Washington County Commissioners candidates Q&A Part 1

August 21, 2010|By HEATHER KEELS

o Washington County Commissioners candidates Q&A Part 2

For 12 of the 14 candidates running for Washington County Commissioner, a crucial first round is just a few weeks away.

The Sept. 14 primary election will narrow the field of 12 Republican candidates for commissioner to just five.

The five GOP candidates who come out on top in the primary will face off against one Democrat and one Green Party candidate in the Nov. 2 general election to decide who will fill the five seats on the county's governing body for the next four years.

With unemployment hovering at around 10 percent and state funding cuts putting a squeeze on local budgets, job creation and efficient use of tax dollars are among the top issues in the campaign.


The candidates running in the primary shared their ideas on those topics and others in response to eight questions from The Herald-Mail. Their reponses to the first four questions are in today's Herald-Mail. Their remaining four responses will run in Monday's newspaper.

The candidates were asked to keep their reponses to 100 words or less. Except for editing for length, and some tweaking for clarity's sake, the responses are running as they were written by the candidates.

Only three of the five incumbent commissioners, John F. Barr, Terry Baker and Kristin B. Aleshire, are running for re-election. Commissioner James F. Kercheval will become executive director of the Greater Hagerstown Committee and Commissioner William J. Wivell is running for state delegate. His wife, Robin Lynn Wivell, is running for a commissioner seat.

Aside from the three incumbents, only three of the 11 other commissioners candidates have held public office before: school board member Ruth Anne Callaham, former commissioner John Munson and former Williamsport Town Council member Jeff Cline.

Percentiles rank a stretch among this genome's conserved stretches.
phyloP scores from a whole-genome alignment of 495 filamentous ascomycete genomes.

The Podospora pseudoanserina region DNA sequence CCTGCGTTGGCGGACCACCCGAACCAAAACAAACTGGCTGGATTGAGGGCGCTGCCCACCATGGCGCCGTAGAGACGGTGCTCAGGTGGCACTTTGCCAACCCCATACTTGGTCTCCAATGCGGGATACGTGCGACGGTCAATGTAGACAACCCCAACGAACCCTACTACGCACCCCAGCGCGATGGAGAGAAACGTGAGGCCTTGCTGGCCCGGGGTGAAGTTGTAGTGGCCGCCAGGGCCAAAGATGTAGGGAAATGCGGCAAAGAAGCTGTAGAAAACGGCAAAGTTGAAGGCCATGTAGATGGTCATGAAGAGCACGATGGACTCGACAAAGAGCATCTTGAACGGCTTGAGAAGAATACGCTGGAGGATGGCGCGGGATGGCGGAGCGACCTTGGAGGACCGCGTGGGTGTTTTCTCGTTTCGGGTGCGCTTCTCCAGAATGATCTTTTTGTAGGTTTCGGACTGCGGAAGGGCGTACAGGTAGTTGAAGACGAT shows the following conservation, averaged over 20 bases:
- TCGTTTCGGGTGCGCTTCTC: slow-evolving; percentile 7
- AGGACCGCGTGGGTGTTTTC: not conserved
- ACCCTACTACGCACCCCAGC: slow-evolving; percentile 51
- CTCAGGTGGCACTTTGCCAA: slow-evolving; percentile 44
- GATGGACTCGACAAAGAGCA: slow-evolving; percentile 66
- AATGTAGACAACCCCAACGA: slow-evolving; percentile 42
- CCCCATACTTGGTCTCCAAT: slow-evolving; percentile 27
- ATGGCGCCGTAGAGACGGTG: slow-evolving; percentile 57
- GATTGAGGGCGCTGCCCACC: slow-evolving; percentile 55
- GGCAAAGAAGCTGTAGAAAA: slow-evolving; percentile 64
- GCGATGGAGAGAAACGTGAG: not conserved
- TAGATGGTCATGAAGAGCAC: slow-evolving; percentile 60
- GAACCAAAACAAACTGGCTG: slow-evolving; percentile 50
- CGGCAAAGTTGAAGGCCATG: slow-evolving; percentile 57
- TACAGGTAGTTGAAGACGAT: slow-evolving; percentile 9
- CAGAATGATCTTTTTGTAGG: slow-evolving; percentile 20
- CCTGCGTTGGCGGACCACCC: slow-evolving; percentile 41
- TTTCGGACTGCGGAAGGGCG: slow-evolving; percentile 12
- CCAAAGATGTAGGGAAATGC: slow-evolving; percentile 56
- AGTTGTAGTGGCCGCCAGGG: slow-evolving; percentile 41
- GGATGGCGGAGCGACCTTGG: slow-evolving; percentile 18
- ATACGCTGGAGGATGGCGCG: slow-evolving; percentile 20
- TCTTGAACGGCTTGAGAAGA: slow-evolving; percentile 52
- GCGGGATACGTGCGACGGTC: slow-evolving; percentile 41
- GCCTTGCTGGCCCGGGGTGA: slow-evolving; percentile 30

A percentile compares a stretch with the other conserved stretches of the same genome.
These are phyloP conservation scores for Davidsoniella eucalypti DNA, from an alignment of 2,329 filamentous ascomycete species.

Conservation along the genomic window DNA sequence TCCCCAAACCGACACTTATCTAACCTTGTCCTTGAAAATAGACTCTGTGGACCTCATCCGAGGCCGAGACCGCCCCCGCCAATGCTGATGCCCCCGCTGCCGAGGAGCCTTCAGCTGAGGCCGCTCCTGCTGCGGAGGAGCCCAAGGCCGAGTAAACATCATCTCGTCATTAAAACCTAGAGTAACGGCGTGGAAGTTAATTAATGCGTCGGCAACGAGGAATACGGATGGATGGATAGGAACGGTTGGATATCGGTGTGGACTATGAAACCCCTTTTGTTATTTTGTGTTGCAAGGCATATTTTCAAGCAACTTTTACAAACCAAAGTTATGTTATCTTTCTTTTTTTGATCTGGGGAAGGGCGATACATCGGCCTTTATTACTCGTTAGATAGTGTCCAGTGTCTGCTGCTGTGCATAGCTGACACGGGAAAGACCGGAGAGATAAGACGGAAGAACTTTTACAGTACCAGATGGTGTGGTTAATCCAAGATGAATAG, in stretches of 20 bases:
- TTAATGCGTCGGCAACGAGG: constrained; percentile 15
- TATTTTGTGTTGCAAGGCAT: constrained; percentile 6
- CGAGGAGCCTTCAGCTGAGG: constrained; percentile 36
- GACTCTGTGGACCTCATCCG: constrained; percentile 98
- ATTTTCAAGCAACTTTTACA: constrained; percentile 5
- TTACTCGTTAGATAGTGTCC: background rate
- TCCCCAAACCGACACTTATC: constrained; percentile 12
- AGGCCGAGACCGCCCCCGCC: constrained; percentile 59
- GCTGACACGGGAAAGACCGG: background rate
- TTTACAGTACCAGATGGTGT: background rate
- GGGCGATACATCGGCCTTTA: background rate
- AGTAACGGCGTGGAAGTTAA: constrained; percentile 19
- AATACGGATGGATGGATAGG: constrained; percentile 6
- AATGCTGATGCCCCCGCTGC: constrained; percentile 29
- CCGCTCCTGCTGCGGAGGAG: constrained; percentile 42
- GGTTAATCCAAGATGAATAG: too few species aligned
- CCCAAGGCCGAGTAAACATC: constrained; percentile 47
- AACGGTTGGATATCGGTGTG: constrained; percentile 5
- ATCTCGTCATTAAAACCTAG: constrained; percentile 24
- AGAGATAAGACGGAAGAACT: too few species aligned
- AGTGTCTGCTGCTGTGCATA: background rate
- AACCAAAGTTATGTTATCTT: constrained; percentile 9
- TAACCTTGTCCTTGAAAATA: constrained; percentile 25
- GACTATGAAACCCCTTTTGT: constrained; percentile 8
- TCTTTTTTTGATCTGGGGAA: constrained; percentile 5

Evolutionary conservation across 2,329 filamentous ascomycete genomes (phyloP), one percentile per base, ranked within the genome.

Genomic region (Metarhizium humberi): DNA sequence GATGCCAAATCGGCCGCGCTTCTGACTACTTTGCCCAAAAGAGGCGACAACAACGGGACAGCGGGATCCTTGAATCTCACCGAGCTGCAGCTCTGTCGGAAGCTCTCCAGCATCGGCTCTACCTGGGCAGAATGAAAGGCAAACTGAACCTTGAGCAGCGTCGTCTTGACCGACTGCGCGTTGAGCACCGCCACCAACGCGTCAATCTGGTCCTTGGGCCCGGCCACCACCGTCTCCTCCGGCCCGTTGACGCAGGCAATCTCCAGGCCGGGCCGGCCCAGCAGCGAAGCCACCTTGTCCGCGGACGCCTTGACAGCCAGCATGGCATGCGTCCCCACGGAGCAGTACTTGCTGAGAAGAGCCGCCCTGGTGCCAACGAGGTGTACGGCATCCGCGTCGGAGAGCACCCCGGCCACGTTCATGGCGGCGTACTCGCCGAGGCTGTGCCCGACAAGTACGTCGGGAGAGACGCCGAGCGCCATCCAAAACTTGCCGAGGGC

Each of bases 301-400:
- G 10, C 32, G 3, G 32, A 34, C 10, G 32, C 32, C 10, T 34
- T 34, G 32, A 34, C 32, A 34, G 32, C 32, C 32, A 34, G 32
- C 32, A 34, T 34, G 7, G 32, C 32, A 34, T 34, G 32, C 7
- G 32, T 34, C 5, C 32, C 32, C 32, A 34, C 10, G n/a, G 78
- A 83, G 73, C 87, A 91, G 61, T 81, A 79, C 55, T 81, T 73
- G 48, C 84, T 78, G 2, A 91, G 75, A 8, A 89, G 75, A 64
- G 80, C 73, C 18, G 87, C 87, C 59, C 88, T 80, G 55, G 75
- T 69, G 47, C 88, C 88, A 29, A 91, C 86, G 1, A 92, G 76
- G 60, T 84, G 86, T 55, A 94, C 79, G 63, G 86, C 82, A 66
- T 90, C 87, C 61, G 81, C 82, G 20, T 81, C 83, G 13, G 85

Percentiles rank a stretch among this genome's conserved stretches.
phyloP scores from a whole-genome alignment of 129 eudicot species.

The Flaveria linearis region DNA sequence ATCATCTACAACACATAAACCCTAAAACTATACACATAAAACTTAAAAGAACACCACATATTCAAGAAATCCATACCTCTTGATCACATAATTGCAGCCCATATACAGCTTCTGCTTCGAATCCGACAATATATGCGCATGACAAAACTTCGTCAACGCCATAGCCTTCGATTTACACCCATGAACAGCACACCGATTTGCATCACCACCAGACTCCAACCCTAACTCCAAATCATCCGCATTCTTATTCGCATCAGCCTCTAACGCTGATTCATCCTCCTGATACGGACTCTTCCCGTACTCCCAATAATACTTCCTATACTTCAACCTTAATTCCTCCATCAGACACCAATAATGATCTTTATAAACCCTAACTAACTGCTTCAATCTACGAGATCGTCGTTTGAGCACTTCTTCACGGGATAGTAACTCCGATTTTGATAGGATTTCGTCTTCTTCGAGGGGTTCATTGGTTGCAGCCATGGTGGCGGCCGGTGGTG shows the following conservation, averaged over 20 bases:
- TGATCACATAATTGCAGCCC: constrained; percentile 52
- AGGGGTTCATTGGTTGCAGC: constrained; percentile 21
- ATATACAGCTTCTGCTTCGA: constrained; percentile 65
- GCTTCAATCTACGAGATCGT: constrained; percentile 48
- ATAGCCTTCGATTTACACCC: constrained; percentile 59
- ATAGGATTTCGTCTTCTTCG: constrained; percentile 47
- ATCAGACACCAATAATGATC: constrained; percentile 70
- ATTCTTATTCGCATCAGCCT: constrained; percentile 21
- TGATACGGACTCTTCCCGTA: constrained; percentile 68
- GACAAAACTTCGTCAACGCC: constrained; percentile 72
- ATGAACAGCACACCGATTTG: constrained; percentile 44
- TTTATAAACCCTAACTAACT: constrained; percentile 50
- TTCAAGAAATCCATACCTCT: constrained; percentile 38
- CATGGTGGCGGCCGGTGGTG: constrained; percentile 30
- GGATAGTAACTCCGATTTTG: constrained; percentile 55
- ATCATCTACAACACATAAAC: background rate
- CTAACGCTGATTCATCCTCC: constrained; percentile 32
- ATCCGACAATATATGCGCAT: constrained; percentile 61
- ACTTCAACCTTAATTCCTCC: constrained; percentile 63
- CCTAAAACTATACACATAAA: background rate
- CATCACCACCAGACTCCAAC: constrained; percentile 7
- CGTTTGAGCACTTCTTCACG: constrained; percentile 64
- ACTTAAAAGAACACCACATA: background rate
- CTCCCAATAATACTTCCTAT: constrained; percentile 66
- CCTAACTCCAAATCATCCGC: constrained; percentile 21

Profiles of the candidates are available at

Some candidates submitted written answers to a separate set of questions from Citizens for the Preservation of Pleasant Valley. Those responses can be downloaded from


Kristin Aleshire, 35


1217 Virginia Ave., Hagerstown


Joe Lane, 46

12030 Hippan Hill Road, Smithsburg

Green Party


Question: Do you believe the county should balance its budget by cutting expenses or by raising taxes? Why?

Terry Baker, 54


12068 National Pike, Clear Spring


The County should balance its budget with revenues collected. With more and more fiscal responsibility being mandated from the state of Maryland back to the Counties, the Commissioners will have to be accountable more now than ever with the citizen's tax dollars. For me, these new mandates will have to be accomplished with no tax increase on real estate or income tax. The Commissioners need to help working citizens and families keep more of the money they earn. The average for the last 4 years is already a reduction in internal operating costs for the county.

John F. Barr, 56


12404 Rocky Fountain Lane,

Clear Spring


These economic times are challenging each and every entity of society both public and private individuals alike. It is extremely important for all public government entities including county to control spending, cut costs and to encourage volunteerism and public service in the line of concern for others. Increasing taxes and spending are not the answers under any circumstances to our economic woes. I am opposed to increases in any taxes and/or initiatives to disguise a tax increase. Increased taxes are an extreme detriment to economic development. However some increases in governmental services need to be evaluated.

Ruth Anne Callaham, 60

1317 Lindsay Lane, Hagerstown


Cutting Expenses. The balance in a budget requires a well focused plan to maximize revenue without raising taxes while minimizing expenses without reducing services. As a strong believer in "balanced budgets," I will work to prioritize all government expenditures and use existing revenues to pay for those expenses that are the top priority. Expansion of programs or new projects should not be planned unless a "bill payer" can be identified within existing revenue streams.

Jeff Cline, 53

13 S. Artizan St., Williamsport


The county should balance its budget by managing all county resources effectively, efficiently and by reducing expenses. The citizens of Washington County are already burdened with taxes, fees and government revenue programs at all levels. It's time for county government to lead the way and "to live within its means." Fiscal responsibility should be the norm not the exception.

Walter C. Frazee, 52

23506 Leathers Road, Smithsburg


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